You will change the terms of your loan: Because you are taking out a new loan, you will most likely have to accept new terms for your mortgage. You’ll want to check out the latest interest rates, fees, and term length before you agree to the loan.

You could be paying for private mortgage insurance: If you borrow more than 80% of your home’s equity, you may have to pay PMI, which will only add to your expenses. PMI can cost you between 0.55% and 2.25% of your new mortgage.

You’ll pay closing costs: Just like when you bought your home, you’ll need to pay closing costs when you refinance. Usually, this is 2% to 5% of your total mortgage.

Alternatives to refinancing with cash out

cash-out refinancing


A HELOC, or home equity line of credit, offers homeowners separate loans with revolving credit instead of one large loan. However, you will still have to pay the closing costs for a HELOC, and your home will still be used as collateral.

personal loan

Going with a personal loan is another route to access money for your home improvement projects, with the added bonus of not having to use your home as collateral. But because it’s an unsecured loan, you’ll have much higher interest rates than you’ll find with a cash-out refinance.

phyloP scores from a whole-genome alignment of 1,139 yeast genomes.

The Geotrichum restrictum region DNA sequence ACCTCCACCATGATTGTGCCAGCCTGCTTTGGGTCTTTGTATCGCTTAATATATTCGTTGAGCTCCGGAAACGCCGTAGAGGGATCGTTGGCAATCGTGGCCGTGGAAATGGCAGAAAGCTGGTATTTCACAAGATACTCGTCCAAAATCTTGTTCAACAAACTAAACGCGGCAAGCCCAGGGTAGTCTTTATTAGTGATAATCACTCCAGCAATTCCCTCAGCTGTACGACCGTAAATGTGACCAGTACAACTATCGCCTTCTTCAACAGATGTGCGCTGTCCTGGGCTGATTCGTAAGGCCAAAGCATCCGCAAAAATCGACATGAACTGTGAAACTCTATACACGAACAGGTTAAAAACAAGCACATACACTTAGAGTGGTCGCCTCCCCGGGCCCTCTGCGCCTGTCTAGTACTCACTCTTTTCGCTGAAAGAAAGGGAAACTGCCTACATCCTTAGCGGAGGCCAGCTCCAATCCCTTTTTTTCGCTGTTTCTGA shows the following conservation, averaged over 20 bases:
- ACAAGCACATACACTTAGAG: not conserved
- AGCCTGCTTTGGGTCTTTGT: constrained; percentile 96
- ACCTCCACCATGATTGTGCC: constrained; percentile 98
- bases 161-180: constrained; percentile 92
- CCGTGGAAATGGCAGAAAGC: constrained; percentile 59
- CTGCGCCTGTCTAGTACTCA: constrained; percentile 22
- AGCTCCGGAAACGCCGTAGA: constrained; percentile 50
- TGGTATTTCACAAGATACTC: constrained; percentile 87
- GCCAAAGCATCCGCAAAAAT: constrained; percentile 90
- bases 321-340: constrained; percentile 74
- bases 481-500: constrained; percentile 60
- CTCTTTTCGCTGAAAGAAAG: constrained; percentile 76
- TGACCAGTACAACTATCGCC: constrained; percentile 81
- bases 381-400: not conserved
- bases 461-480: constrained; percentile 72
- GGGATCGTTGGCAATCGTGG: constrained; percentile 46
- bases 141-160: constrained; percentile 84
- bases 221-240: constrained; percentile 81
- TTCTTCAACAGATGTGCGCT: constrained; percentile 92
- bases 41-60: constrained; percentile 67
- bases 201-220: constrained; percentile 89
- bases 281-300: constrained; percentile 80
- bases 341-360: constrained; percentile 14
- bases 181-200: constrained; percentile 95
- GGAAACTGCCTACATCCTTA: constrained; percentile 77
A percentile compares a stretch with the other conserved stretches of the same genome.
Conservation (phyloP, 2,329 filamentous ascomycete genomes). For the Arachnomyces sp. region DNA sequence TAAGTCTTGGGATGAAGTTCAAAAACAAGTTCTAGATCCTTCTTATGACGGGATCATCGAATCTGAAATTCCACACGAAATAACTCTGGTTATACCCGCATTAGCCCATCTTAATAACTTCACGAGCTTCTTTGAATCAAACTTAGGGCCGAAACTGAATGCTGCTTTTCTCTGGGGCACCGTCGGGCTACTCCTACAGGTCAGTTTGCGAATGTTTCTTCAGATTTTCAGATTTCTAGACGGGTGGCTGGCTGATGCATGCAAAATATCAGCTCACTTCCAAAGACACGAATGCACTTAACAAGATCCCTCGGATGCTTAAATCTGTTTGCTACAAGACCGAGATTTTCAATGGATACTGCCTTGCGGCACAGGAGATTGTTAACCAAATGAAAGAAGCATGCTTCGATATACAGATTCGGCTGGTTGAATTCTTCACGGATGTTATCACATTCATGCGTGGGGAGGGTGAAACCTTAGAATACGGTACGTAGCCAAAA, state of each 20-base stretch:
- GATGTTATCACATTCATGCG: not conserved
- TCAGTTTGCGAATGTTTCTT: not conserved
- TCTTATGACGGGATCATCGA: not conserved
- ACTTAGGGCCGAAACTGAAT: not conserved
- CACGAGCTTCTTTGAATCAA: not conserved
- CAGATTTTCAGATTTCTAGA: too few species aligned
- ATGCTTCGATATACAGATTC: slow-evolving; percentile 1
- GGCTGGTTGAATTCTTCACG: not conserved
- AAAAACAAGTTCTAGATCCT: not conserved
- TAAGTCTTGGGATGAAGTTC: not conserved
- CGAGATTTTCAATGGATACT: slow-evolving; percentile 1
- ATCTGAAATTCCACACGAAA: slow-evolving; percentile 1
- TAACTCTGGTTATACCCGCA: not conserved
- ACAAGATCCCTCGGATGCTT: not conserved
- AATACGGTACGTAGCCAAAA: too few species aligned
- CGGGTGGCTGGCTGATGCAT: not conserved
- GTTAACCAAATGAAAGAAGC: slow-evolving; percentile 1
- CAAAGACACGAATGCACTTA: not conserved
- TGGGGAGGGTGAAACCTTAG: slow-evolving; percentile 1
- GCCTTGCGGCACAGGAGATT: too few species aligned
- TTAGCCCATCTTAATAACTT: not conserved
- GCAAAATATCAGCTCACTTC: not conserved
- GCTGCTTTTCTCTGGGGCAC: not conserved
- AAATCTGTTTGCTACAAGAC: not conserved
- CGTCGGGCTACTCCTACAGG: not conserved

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opposite mortgage

If you’re 62 or older and want to make home improvements, you can apply for a reverse mortgage to finance those upgrades. A reverse mortgage allows you to take advantage of the equity in your home and frees you from monthly mortgage payments. But it depletes your principal, which means fewer assets for you and your heirs. And the borrowed amount will have to be repaid when the owner moves out of the house, sells the property, or dies.

Home Equity Loan

Like cash-out refinancing, home equity loans provide you with a lump sum of cash. Home equity loans will not alter the terms of your loan, unlike a cash-out refinance, and the interest rate is fixed. But since it’s a second mortgage, with a separate payment, that interest rate tends to be much higher than a first mortgage.